I enjoyed Soul Awakened. It is a confident step forward Soul Reborn, the opening story of Key to the Cursed, which I felt was weighed down a bit by the necessary reven story arc. Soul Awakened is a much narrower story, which allowed Murry more pages for her characters to develop and interact. I am very much looking forward to the continuation of Bomari’s story in Soul Unbound, (Key to the Cursed #3).

Stars: ★★★★★

I was given an advance copy of the book by the author.


Liebster Award

So, a while back on a Six Sentence Sunday post, I mentioned a snag with the publication of January Black. Well, that snag may have been sorted out with the help of Melissa Robitille, a writer/freelance editor. (You can follow her on Twitter.) I’m all sorts of amazed by her, not least of all by the fact that she gave me an award. The Liebster Award. For blogging. Which, if it weren’t for SSS, I’d be totally failing at.

Liebster is an award bloggers give to introduce blogs you might not have found already that we think are completely awesome. Here’s how it works. You post the picture of the award to your blog:

Liebster Award

You give 11 random facts about yourself and answer the 11 questions asked by the blogger who nominated you. Then you think up 11 new questions and nominate 11 new blogs – and you can’t nominate the blogger who nominated you.

Eleven Random Facts About Wendy S. Russo

  1. I was a premie. I was born 8 weeks early in an air force hospital and spent 11 days in an incubator. As the story goes, there were three pre-term babies born that week at that hospital, but I was the only one who went home.
  2. I love sarcasm, but it’s sometimes lost on me.
  3. I’m fascinated by machinery. I once picked up a cam shaft from a friend’s dining table and said, “It’s so pretty.” Half-a-dozen people looked at me like I had two heads.
  4. It took me 2 1/2 years to read Umberto Eco’s “Foucault’s Pendulum,” the first time. The second read took 10 days. (The secret is accepting that most of the details are important to world, but not the plot.)
  5. My husband and I were THIS close to naming our son “Hiro Protagonist.” We thought his English teachers would get a kick out of it. But, Hiro Russo is hard to say.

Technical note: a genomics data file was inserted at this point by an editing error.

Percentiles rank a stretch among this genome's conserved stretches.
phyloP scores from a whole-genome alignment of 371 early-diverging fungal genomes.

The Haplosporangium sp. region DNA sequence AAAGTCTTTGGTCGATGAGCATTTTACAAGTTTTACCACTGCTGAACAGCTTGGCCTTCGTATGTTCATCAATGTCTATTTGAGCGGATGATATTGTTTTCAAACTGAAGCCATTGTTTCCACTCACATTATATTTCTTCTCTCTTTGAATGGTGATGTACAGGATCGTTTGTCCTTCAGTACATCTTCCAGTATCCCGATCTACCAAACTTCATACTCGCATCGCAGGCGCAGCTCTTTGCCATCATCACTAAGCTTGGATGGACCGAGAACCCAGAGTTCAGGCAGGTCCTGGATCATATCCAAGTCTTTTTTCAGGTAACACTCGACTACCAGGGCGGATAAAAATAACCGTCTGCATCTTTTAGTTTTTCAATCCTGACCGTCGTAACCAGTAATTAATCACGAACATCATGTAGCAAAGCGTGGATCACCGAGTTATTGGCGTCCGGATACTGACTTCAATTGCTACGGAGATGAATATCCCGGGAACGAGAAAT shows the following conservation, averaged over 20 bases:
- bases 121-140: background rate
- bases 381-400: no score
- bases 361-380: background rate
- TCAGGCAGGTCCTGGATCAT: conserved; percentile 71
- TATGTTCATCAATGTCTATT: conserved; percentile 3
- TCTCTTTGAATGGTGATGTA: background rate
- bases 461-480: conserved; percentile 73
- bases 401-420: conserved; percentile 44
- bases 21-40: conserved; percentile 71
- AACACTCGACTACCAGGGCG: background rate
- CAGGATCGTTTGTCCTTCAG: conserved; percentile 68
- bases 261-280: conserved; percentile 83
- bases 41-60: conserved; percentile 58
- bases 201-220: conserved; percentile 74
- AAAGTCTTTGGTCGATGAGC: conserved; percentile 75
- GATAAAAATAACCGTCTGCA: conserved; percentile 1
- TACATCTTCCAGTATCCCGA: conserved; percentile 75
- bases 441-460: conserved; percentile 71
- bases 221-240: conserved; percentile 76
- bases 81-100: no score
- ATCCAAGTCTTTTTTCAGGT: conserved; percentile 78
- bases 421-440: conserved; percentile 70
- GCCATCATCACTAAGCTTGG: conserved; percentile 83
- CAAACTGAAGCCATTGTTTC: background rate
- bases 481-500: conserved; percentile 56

6. I can engage myself in a repetitive task for months on end. My boss doesn’t get it but seems to appreciate it.
  7. I don’t understand “cute shoes” or “cute bags.” My husband picks out my outfits because I’m that fashion impaired.
  8. I do get “mean cars,” though. I’m partial to American muscle cars, particularly ’60’s Camaros.
  9. I’m bad at math, but I rock at Geometry proofs…which I’ve found practically useless in my adult life. Go figure.
  10. My favorite way to eat mashed potatoes is fried.
  11. I can’t golf. At all.

Answers to Melissa’s Questions

  1. What motivates you to write when you don’t really feel like writing?
    Music. For example, NIN “The Hand that Feeds” invokes a pretty, slender girl in a muay thai-esque street fight. (That WIP was shelved.) Skid Row’s “Breakin’ Down” gave birth to a scene where a young boy is pleading with a father figure not to leave. (A scene from that WIP became January Black.)
  2. Do you prefer being alone, in a group of people you know, or anonymous in a crowd?
    I don’t like being the center of attention. I like being in small groups, or anonymous in crowds. And I do alright alone.
  3. Do you ‘people watch’, and if so what’s the most interesting thing you’ve seen other people do?
    I think the thing that grabs my attention is when people wear something that defies explanation. Like…who wears flesh colored spandex pants to the mall? Who wears sparkly letters across the seat of their yoga pants? I’m not a fashionista, or even qualified to judge most outfits, but there’s some surprising stuff out there.
  4. How many books (a rough estimate, don’t go count them) do you have in your house, and what kind of books are they (yes, eBooks count as books)?
    A few hundred, I guess.
  5. What are your hobbies?
    Baking, jigsaw puzzles, crosswords, gardening (none of which I’m particularly good at.)
  6. What are your three favorite songs?
    Queensryche “Someone Else”, Lee Ann Womack “I Hope You Dance”, and Tori Amos “Winter.”
  7. What’s the biggest, best, and shiniest dream you have for your writing career?